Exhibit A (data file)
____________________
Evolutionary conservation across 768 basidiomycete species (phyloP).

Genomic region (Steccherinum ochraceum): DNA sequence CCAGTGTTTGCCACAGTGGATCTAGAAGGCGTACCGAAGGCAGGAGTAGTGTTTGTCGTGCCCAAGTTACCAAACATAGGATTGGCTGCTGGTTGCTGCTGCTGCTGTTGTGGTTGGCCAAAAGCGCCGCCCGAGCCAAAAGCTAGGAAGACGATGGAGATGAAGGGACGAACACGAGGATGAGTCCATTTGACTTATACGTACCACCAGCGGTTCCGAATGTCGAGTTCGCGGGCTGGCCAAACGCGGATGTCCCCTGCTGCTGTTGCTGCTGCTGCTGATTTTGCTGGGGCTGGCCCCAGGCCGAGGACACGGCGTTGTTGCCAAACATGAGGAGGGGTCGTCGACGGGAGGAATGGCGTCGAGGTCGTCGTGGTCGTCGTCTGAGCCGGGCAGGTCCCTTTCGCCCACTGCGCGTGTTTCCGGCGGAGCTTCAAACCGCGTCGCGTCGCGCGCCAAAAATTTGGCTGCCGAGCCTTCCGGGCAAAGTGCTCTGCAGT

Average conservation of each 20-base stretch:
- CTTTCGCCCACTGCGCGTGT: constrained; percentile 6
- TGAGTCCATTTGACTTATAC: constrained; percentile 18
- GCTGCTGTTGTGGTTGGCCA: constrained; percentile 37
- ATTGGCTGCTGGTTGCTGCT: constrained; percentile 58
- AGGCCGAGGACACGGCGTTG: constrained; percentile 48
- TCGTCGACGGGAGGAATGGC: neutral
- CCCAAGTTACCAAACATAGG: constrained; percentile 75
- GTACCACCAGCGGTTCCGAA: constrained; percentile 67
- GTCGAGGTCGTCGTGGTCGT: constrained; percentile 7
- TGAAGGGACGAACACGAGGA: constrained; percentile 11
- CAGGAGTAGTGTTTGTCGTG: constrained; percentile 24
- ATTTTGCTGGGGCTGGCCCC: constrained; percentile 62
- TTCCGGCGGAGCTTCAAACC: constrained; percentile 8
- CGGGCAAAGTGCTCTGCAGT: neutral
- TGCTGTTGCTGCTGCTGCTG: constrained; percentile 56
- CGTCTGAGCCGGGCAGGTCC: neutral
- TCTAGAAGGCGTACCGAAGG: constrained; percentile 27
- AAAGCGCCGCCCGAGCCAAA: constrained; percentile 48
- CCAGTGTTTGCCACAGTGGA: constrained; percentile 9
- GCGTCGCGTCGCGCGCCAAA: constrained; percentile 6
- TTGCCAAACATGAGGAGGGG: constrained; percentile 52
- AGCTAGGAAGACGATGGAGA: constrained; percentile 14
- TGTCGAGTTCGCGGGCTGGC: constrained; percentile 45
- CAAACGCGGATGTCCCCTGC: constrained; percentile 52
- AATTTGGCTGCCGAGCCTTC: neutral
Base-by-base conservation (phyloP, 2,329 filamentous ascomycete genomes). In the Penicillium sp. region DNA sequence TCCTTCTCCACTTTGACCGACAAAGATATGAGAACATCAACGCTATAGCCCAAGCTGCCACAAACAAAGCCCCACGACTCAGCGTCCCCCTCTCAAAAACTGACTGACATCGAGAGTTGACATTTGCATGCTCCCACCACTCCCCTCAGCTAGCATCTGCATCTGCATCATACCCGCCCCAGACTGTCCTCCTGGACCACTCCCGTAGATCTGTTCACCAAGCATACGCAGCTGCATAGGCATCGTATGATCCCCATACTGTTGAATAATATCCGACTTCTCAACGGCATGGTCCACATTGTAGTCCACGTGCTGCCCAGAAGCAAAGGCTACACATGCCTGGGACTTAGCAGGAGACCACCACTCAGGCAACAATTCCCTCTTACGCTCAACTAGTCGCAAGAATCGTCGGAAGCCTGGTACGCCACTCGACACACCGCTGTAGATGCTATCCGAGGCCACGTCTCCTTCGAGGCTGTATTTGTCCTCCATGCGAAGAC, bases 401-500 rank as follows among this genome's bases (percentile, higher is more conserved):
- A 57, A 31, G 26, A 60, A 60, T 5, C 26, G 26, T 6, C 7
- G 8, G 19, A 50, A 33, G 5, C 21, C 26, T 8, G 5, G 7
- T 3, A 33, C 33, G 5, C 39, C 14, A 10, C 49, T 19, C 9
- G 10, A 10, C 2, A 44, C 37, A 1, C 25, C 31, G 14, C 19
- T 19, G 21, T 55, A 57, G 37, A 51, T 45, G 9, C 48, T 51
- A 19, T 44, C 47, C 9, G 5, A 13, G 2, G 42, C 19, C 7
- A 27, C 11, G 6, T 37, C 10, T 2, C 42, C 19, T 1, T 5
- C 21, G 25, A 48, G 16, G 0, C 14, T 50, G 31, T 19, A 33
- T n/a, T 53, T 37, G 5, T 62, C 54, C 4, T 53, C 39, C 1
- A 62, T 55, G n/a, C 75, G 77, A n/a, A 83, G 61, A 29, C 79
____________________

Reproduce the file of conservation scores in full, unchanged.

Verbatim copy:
Evolutionary conservation across 768 basidiomycete species (phyloP).

Genomic region (Steccherinum ochraceum): DNA sequence CCAGTGTTTGCCACAGTGGATCTAGAAGGCGTACCGAAGGCAGGAGTAGTGTTTGTCGTGCCCAAGTTACCAAACATAGGATTGGCTGCTGGTTGCTGCTGCTGCTGTTGTGGTTGGCCAAAAGCGCCGCCCGAGCCAAAAGCTAGGAAGACGATGGAGATGAAGGGACGAACACGAGGATGAGTCCATTTGACTTATACGTACCACCAGCGGTTCCGAATGTCGAGTTCGCGGGCTGGCCAAACGCGGATGTCCCCTGCTGCTGTTGCTGCTGCTGCTGATTTTGCTGGGGCTGGCCCCAGGCCGAGGACACGGCGTTGTTGCCAAACATGAGGAGGGGTCGTCGACGGGAGGAATGGCGTCGAGGTCGTCGTGGTCGTCGTCTGAGCCGGGCAGGTCCCTTTCGCCCACTGCGCGTGTTTCCGGCGGAGCTTCAAACCGCGTCGCGTCGCGCGCCAAAAATTTGGCTGCCGAGCCTTCCGGGCAAAGTGCTCTGCAGT

Average conservation of each 20-base stretch:
- CTTTCGCCCACTGCGCGTGT: constrained; percentile 6
- TGAGTCCATTTGACTTATAC: constrained; percentile 18
- GCTGCTGTTGTGGTTGGCCA: constrained; percentile 37
- ATTGGCTGCTGGTTGCTGCT: constrained; percentile 58
- AGGCCGAGGACACGGCGTTG: constrained; percentile 48
- TCGTCGACGGGAGGAATGGC: neutral
- CCCAAGTTACCAAACATAGG: constrained; percentile 75
- GTACCACCAGCGGTTCCGAA: constrained; percentile 67
- GTCGAGGTCGTCGTGGTCGT: constrained; percentile 7
- TGAAGGGACGAACACGAGGA: constrained; percentile 11
- CAGGAGTAGTGTTTGTCGTG: constrained; percentile 24
- ATTTTGCTGGGGCTGGCCCC: constrained; percentile 62
- TTCCGGCGGAGCTTCAAACC: constrained; percentile 8
- CGGGCAAAGTGCTCTGCAGT: neutral
- TGCTGTTGCTGCTGCTGCTG: constrained; percentile 56
- CGTCTGAGCCGGGCAGGTCC: neutral
- TCTAGAAGGCGTACCGAAGG: constrained; percentile 27
- AAAGCGCCGCCCGAGCCAAA: constrained; percentile 48
- CCAGTGTTTGCCACAGTGGA: constrained; percentile 9
- GCGTCGCGTCGCGCGCCAAA: constrained; percentile 6
- TTGCCAAACATGAGGAGGGG: constrained; percentile 52
- AGCTAGGAAGACGATGGAGA: constrained; percentile 14
- TGTCGAGTTCGCGGGCTGGC: constrained; percentile 45
- CAAACGCGGATGTCCCCTGC: constrained; percentile 52
- AATTTGGCTGCCGAGCCTTC: neutral
Base-by-base conservation (phyloP, 2,329 filamentous ascomycete genomes). In the Penicillium sp. region DNA sequence TCCTTCTCCACTTTGACCGACAAAGATATGAGAACATCAACGCTATAGCCCAAGCTGCCACAAACAAAGCCCCACGACTCAGCGTCCCCCTCTCAAAAACTGACTGACATCGAGAGTTGACATTTGCATGCTCCCACCACTCCCCTCAGCTAGCATCTGCATCTGCATCATACCCGCCCCAGACTGTCCTCCTGGACCACTCCCGTAGATCTGTTCACCAAGCATACGCAGCTGCATAGGCATCGTATGATCCCCATACTGTTGAATAATATCCGACTTCTCAACGGCATGGTCCACATTGTAGTCCACGTGCTGCCCAGAAGCAAAGGCTACACATGCCTGGGACTTAGCAGGAGACCACCACTCAGGCAACAATTCCCTCTTACGCTCAACTAGTCGCAAGAATCGTCGGAAGCCTGGTACGCCACTCGACACACCGCTGTAGATGCTATCCGAGGCCACGTCTCCTTCGAGGCTGTATTTGTCCTCCATGCGAAGAC, bases 401-500 rank as follows among this genome's bases (percentile, higher is more conserved):
- A 57, A 31, G 26, A 60, A 60, T 5, C 26, G 26, T 6, C 7
- G 8, G 19, A 50, A 33, G 5, C 21, C 26, T 8, G 5, G 7
- T 3, A 33, C 33, G 5, C 39, C 14, A 10, C 49, T 19, C 9
- G 10, A 10, C 2, A 44, C 37, A 1, C 25, C 31, G 14, C 19
- T 19, G 21, T 55, A 57, G 37, A 51, T 45, G 9, C 48, T 51
- A 19, T 44, C 47, C 9, G 5, A 13, G 2, G 42, C 19, C 7
- A 27, C 11, G 6, T 37, C 10, T 2, C 42, C 19, T 1, T 5
- C 21, G 25, A 48, G 16, G 0, C 14, T 50, G 31, T 19, A 33
- T n/a, T 53, T 37, G 5, T 62, C 54, C 4, T 53, C 39, C 1
- A 62, T 55, G n/a, C 75, G 77, A n/a, A 83, G 61, A 29, C 79